Molecular Analysis
Environmental Studies

The huge range of applications of DNA sequencing techniques is found in all kinds of environmental studies.

Public and private organizations, concerned with environmental protection, can turn to Smallomics for the comprehensive study of the environmental impact of human activities, and in particular for:

  • Industrial activity of any kind,
  • Extreme weather conditions,
  • Intensive agricultural activity,
  • Urban waste water and garbage accumulation.

These are just a few examples of cases that can significantly and negatively affect the functioning of an ecosystem, endangering the quality of life of humans and other living organisms (animals, plants).

How is it done?

Scientific community has clearly concluded that the presence or absence of specific microbes is the most important factor in disrupting the proper functioning of an ecosystem.

At Smallomics we can comprehensively map the microbial composition of a sample.

With this data we are able to determine those mechanisms that lead to environmental degradation and propose corrective interventions.

A) Environmental Monitoring

With a long-term plan for systematic monitoring and evaluation of water quality, maximum quality is achieved.

By analyzing the microbiome from specific sampling points at regular intervals, it is possible to detect/anticipate changes that may adversely affect quality and/or safety in a timely manner.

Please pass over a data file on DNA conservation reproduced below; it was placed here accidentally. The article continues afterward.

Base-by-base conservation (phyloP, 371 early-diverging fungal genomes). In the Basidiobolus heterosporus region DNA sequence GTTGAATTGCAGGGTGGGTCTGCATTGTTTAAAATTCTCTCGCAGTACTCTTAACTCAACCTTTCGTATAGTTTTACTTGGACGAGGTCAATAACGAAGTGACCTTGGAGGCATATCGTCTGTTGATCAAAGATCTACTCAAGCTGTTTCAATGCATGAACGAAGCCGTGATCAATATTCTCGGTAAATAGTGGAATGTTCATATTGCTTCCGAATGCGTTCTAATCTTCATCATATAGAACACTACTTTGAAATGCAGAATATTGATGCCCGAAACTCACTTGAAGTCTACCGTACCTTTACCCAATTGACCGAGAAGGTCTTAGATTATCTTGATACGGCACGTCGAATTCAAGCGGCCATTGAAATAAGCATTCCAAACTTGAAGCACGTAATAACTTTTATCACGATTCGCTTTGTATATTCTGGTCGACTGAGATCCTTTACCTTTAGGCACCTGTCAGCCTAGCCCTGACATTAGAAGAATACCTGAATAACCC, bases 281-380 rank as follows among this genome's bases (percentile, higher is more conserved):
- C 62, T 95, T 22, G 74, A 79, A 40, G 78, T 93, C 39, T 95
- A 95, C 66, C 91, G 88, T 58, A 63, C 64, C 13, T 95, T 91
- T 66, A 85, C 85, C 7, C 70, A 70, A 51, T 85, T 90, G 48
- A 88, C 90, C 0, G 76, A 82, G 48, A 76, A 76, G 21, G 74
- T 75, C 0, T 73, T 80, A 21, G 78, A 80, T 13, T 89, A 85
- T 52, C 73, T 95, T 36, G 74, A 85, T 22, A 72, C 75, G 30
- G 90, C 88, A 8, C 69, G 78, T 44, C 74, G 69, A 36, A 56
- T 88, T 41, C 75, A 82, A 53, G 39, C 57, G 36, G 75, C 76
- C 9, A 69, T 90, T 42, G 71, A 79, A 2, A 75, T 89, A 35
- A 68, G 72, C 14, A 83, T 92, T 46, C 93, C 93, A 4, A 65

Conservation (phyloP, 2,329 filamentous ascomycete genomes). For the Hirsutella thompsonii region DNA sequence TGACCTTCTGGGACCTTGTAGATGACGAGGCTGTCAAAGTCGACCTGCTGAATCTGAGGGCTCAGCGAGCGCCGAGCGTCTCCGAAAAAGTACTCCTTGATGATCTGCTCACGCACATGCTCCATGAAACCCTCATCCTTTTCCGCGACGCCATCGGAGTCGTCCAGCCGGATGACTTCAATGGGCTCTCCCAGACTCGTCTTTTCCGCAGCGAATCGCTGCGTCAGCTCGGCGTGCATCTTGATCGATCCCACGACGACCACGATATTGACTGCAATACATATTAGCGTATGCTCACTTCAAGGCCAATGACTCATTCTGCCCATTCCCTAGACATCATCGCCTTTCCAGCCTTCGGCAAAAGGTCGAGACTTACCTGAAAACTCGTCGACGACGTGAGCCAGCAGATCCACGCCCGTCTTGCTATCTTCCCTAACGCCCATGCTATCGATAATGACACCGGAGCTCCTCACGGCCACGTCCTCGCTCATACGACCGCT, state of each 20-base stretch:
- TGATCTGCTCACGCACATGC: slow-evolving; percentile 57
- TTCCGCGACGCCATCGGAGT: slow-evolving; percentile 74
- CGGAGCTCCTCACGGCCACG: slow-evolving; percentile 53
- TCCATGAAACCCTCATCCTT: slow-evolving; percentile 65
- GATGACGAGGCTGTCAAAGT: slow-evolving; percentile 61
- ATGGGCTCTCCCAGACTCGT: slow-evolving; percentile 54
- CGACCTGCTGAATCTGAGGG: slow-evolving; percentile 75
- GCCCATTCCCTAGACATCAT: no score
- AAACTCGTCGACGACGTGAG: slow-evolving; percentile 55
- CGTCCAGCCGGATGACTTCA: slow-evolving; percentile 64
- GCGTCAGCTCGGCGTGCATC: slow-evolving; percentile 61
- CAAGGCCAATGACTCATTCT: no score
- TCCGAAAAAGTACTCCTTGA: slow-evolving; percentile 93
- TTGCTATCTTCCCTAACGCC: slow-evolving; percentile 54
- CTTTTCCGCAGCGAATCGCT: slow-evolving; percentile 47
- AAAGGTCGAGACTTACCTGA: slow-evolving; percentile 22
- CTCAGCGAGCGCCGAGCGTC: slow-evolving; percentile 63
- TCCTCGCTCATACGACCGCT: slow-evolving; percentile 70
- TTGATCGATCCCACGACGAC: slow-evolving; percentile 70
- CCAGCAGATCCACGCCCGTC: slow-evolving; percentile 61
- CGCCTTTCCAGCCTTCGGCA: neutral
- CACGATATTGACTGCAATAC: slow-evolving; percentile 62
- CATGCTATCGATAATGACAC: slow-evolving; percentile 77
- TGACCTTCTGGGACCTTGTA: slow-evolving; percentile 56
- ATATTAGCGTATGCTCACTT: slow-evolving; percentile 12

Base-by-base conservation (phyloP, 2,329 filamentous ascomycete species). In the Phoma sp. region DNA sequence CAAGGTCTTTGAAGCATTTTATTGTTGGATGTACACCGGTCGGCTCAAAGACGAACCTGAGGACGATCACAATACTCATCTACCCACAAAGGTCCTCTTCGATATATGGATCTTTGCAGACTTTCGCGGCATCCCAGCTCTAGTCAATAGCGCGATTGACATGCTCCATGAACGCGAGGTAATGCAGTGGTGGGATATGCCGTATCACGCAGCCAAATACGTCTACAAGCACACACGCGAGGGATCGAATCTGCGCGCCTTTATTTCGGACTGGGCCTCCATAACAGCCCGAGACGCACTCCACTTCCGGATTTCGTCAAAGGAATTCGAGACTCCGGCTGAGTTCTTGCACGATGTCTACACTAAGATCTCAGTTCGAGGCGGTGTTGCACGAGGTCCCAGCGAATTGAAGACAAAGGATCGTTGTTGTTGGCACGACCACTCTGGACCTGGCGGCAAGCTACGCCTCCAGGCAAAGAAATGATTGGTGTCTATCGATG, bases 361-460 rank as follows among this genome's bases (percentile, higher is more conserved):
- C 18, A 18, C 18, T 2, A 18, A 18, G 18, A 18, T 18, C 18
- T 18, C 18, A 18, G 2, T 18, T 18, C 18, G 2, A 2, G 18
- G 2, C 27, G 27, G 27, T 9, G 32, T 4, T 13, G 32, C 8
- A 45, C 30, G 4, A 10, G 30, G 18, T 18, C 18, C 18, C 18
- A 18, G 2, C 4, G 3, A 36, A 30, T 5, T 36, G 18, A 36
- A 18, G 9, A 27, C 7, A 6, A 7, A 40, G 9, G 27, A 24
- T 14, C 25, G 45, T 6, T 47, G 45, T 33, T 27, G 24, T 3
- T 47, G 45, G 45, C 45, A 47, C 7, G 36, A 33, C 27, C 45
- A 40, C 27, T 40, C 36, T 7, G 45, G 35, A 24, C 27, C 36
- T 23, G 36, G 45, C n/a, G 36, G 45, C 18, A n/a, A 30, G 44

It is a dynamic process as a database is created, which is enriched over time with new data. From the biostatistical analysis it is possible to trace and identify the origin of undesired changes in microbial composition.

Indicatively, systematic monitoring can be applied to:

1) Water

  • Drinking water
  • Cleaning water
  • Wastewater/Biological treatment
  • Aquatic environmental ecosystems (rivers, lakes)

2) Soil

  • Agricultural soils
  • Landfills

3) Vegetation

Β) Polymerase Chain Reaction (realtime – P.C.R.)

Over the last years, we have all become familiar with this particular molecular technique. It is already applied to a wide range of analyses based on the qualitative and quantitative determination of genes.

P.C.R. has the advantage of offering speed, reliability and competitive costs.

Indicatively listed are some P.C.R. analysis capabilities applied by Smallomics:

  • Qualitative and quantitative determination of pathogenic and allergenic microorganisms (E. Coli, Shigella, Salmonella, Fungi, Campylobacter etc.)
  • Detection of genetically modified organisms (GMOs)
  • Detection of Antibiotic Resistant Genes (ARGs)